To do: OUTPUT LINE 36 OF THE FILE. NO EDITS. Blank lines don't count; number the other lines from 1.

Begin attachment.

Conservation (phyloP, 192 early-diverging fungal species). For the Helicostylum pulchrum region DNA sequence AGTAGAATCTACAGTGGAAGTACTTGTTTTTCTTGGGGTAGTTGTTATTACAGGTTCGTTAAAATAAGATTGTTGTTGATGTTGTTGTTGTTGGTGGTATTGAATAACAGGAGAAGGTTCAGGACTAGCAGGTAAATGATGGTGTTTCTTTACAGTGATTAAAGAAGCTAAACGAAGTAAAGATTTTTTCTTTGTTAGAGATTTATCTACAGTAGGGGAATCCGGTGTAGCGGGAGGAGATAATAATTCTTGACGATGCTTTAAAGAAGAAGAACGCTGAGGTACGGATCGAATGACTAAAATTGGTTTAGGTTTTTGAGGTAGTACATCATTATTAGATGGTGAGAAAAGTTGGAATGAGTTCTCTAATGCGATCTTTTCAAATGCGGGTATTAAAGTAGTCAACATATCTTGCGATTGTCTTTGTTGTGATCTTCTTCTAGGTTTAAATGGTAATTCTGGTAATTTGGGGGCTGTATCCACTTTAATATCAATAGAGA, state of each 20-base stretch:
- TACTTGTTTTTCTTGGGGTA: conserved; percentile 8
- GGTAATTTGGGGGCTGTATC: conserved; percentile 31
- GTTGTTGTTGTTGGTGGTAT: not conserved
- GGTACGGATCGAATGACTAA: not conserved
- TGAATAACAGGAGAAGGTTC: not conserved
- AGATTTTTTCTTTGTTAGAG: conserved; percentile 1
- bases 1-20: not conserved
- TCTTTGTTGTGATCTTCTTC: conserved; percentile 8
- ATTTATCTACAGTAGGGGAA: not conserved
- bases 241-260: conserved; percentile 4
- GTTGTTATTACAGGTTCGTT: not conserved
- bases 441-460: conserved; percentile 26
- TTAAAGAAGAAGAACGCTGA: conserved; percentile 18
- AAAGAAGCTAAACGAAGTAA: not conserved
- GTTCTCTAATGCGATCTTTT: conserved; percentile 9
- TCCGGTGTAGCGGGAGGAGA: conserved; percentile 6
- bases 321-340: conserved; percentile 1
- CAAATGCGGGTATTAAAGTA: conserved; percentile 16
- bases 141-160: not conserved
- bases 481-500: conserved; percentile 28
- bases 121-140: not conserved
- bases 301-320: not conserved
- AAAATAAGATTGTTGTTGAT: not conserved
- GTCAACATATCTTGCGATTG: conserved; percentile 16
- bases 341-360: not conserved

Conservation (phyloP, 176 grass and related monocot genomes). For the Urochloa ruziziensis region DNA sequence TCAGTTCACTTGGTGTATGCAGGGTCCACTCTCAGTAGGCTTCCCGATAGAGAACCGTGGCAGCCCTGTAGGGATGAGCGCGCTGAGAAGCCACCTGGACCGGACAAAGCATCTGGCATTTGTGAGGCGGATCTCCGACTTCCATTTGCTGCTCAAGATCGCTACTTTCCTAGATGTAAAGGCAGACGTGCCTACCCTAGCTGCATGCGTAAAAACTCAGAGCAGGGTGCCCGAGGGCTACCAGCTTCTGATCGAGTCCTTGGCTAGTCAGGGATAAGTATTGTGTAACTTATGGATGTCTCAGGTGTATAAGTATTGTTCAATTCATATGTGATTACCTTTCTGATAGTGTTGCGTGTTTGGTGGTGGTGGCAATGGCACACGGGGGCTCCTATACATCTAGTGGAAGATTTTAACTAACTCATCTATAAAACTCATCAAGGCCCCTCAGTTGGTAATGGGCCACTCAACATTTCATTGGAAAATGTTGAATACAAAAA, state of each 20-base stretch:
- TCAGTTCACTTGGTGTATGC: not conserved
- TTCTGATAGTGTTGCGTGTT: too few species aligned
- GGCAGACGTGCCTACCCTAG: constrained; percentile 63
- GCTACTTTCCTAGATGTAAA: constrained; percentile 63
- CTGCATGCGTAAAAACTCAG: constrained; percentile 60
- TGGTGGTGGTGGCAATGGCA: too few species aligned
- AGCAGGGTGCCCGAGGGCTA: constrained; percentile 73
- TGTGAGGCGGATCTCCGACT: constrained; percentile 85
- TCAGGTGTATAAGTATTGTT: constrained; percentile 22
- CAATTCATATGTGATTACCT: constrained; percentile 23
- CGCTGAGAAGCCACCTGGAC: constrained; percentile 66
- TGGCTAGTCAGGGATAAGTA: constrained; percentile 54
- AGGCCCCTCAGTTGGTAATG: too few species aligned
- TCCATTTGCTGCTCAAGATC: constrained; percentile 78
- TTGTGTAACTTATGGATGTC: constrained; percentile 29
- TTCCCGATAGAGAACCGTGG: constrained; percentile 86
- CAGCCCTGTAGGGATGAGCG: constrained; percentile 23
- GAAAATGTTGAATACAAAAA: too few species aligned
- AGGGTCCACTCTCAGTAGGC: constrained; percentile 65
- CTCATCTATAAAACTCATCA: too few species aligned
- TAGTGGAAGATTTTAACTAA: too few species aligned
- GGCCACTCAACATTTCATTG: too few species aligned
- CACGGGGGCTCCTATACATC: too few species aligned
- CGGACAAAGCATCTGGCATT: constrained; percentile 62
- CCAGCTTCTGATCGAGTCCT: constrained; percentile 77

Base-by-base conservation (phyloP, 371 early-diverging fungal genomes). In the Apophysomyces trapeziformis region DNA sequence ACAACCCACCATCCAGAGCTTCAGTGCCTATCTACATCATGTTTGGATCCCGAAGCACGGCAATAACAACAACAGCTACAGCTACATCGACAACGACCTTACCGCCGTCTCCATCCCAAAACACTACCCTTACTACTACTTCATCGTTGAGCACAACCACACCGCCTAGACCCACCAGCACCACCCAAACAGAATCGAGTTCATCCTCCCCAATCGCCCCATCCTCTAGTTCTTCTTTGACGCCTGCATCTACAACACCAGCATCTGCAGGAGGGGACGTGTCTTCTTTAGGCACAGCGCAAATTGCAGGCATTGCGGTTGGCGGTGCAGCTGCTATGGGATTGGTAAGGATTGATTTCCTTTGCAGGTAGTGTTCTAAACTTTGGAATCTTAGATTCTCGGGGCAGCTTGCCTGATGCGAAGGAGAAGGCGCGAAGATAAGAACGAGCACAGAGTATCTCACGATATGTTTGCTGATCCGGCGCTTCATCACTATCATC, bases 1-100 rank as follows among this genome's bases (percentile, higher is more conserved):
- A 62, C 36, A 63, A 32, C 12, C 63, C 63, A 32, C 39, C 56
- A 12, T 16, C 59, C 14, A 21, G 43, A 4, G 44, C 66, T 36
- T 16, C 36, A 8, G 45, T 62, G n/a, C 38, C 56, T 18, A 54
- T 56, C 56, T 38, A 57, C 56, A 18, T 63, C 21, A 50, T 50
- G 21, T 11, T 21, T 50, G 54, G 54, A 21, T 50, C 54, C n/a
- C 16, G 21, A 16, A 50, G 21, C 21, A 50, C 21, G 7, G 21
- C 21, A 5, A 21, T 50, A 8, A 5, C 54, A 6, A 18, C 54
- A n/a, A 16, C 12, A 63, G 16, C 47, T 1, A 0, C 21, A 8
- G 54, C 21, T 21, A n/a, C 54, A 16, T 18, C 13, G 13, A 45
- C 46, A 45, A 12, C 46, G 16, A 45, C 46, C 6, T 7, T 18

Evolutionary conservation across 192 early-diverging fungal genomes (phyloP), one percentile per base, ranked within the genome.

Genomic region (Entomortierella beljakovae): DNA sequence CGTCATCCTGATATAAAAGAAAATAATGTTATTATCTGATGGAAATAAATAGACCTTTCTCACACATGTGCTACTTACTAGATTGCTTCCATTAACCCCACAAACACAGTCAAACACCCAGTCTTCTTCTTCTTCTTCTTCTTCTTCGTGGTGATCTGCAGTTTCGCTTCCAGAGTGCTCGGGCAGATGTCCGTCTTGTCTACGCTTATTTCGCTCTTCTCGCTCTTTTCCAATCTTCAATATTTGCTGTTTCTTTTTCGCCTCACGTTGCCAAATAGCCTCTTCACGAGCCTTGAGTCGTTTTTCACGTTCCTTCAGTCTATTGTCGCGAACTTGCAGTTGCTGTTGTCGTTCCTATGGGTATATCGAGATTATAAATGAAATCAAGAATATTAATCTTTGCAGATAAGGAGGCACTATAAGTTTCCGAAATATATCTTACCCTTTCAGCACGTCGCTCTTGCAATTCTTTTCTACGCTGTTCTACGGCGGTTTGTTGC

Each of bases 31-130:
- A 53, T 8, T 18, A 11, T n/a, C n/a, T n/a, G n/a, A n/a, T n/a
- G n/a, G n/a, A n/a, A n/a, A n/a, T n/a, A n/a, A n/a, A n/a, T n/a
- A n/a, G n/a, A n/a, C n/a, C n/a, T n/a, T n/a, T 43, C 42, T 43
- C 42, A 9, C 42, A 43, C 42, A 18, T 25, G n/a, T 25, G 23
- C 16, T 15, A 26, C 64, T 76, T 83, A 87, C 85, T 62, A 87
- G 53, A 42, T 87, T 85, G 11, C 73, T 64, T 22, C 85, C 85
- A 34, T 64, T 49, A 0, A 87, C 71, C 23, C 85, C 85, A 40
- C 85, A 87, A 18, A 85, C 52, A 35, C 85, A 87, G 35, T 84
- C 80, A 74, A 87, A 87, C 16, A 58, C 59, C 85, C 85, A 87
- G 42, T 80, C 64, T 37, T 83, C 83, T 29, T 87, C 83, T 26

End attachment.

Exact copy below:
- TCAGGTGTATAAGTATTGTT: constrained; percentile 22